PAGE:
There was no traffic stop, no report of a stolen car, nobody doing anything dangerous; the cops didn’t even check the license plate number. They just had a desire to follow this car, and get out with their guns drawn. Same obsession, a desire to terrorize. It is reminiscent of the killing of Alan Blueford in East Oakland. He was standing around with some friends on a street corner, and two cops approached with guns drawn. He ran, and died.

You walk toward, you run away, you sit in a car, none of it makes any difference. There are no cops who will protect you from getting killed when you need it.

Is it important that the cop who did the shooting had problems with excessive force in the past? He had shot other people. Does that explain anything? Yes. What is important is that he was kept on the force. He was apparently the kind of cop the police force liked. He remained uncharged by the department or the DA for any malfeasance.

Kenneth Jones was sitting in the back seat of a car that was parked by the side of the road, with its hazard lights flashing. There were four black people in it. It is November 19, 2020, in Omaha. A cop sees the car, and he and his partner approach with guns drawn. He is yelling, “show me your hands.” There is no crime being committed, and there was no perceived threat. Nothing is happening that would require police actions. Yet the police are acting as if there were. The presence of a black person becomes a hallucinated crime scene for them. Back in 1682, blackness meant enslavement. In 2020, blackness still means a violation of some kind of unwritten law which men with guns hallucinate.

Three of the people in the car raise their hands. Jones, in the back seat, does not. Perhaps he has decided that he is not a slave, and he is not a criminal. So no white man has the right to arbitrarily order him to do anything. Especially something that would suggest he wasn’t a self-respecting human being. So he simply sits in the car, parked by the side of the road.

The cop, on the other hand, has been yelling, “show me your hands.” It is not a request, nor an order (as in the military). It is a transformation of these people’s status in the world. It doesn’t occur to him that he is terrorizing people. Or maybe it does, and that is the purpose. There is a logic to this. When you terrorize people, you often make them do things that will allow you to make your acts of terrorism look like defense against aggression.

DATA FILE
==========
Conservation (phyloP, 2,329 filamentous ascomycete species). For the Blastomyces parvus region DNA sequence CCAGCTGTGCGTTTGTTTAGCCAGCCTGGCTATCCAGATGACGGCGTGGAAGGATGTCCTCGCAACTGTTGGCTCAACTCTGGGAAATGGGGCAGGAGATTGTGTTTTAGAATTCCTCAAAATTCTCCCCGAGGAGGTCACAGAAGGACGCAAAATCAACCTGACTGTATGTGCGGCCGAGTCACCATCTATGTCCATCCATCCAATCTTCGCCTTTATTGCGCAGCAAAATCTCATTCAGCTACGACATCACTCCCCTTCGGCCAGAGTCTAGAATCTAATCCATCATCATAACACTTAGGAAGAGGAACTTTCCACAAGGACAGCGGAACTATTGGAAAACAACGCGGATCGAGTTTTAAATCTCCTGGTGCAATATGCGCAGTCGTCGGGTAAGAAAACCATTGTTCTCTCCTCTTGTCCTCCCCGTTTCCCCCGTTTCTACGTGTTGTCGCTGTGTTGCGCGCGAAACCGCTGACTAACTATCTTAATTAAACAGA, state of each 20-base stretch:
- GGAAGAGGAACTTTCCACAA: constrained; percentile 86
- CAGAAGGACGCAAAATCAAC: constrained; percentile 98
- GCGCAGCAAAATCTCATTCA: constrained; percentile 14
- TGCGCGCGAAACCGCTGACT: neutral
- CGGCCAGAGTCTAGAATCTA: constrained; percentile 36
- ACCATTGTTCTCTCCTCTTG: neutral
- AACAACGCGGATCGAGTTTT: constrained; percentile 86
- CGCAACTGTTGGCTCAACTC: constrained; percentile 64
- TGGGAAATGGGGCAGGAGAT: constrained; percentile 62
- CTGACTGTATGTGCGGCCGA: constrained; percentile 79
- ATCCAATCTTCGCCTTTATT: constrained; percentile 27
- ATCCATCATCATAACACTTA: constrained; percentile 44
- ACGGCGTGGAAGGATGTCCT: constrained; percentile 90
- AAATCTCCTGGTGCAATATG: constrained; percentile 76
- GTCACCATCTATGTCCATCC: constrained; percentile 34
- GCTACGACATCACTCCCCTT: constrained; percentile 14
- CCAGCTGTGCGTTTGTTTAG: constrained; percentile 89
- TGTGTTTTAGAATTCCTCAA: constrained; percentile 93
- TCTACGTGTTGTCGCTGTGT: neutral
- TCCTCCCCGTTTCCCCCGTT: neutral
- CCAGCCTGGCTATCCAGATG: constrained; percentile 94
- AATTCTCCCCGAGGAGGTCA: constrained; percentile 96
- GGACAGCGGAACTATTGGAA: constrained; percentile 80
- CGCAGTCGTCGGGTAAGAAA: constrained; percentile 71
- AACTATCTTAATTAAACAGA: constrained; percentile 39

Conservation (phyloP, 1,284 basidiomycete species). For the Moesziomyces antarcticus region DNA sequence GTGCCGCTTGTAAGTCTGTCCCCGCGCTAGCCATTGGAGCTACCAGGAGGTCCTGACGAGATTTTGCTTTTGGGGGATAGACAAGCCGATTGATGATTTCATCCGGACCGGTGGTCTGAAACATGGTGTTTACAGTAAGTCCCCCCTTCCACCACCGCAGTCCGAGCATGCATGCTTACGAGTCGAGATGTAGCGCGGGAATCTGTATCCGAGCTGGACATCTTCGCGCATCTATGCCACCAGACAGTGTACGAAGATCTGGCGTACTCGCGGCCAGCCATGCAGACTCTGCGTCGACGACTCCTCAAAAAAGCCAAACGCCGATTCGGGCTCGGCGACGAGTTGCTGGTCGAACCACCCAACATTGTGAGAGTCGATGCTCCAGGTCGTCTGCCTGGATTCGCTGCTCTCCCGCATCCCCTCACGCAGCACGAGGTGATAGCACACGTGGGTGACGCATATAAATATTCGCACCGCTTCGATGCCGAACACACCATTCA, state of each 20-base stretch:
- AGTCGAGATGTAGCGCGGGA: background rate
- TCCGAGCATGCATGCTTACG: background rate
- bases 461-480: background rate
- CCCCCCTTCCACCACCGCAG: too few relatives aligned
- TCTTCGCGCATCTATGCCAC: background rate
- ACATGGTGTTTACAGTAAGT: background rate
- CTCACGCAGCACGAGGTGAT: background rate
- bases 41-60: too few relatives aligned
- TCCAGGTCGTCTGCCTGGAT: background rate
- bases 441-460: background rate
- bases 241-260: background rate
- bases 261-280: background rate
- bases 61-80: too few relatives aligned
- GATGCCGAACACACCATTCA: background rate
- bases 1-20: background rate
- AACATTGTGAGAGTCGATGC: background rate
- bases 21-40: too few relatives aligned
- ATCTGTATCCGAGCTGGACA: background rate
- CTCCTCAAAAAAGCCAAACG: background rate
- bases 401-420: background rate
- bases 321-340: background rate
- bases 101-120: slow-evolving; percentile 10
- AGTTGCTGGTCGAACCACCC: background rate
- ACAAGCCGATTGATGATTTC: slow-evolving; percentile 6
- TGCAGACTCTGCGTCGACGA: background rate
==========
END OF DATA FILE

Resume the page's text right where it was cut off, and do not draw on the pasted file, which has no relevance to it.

The cop keeps yelling about Jones’s hands. He takes his flashlight and smashes the window of the back door, opens the door, and drags Jones out. If this was a traffic stop, why is he concerned with a back seat passenger? Or rather, what’s his concern with a backseat passenger in the first place? Jones has refused to obey him. The cop is back in 1682, when disobedience could be the cause of being killed. The cop keeps yelling about seeing Jones’s hands. He must have his command obeyed. The next thing that happens is Jones is shot, and falls to the ground. And the cop doesn’t stop. He is still yelling, “show me your hands” while Jones is lying there dying.

Like a crazed man, he doesn’t know how to stop yelling his order. He has become a command-yelling machine.

A similar thing happened in West Oakland two years ago. A fight broke out between two men in a strip mall parking lot across the street from the 7th St. BART station. A BART cop goes running over there with his gun drawn, repeatedly yelling “show me your hands.” The two men in the fight, who have been wrestling on the ground, stop fighting, and the one with his back to the cop straightens and raises his hands. The cop who is running over to him shoots him three times in the back, killing him. Against a command-yelling machine, one has no recourse.

Let us return to our gladiator, Antonio Estrada, wielding his frying pan on Market St. Whoever he thought he was fighting in his extreme distress, he couldn’t hear the cops yelling, “drop the knife, drop the knife.” People standing around on the sidelines were trying to talk to him, trying to get him to stop his performance because the cops were going to kill him. He hears nothing. He jousts at the air. They shoot bean bags at him. He gets up. They tase him, and he gets back up. They shoot him with rubber bullets again. He gets up again. The cops are simply waiting for him to make a single hostile move toward them (as if their assaults hadn’t made hostility an absolutely normal response) so they could kill him and claim that they did it in self-defense. They finally got their chance to shoot him. He doesn’t die.

Any normal person would have been able to think, “gee, this guy needs some help.” Not these cops. They were in their own alternate world. They had seen a non-white man with a knife, and they had clicked into a different universe where all they could think about was shooting something at him, probably already dreaming of his final sinking to the ground and breathing his last. Which one is more emotionally disturbed, a man with a kitchen knife jousting with hallucinations, or a man yelling commands at someone he has just shot to death? Which hallucination is more deranging, the one warded off with a frying pan or the one inherent in racial bigotry.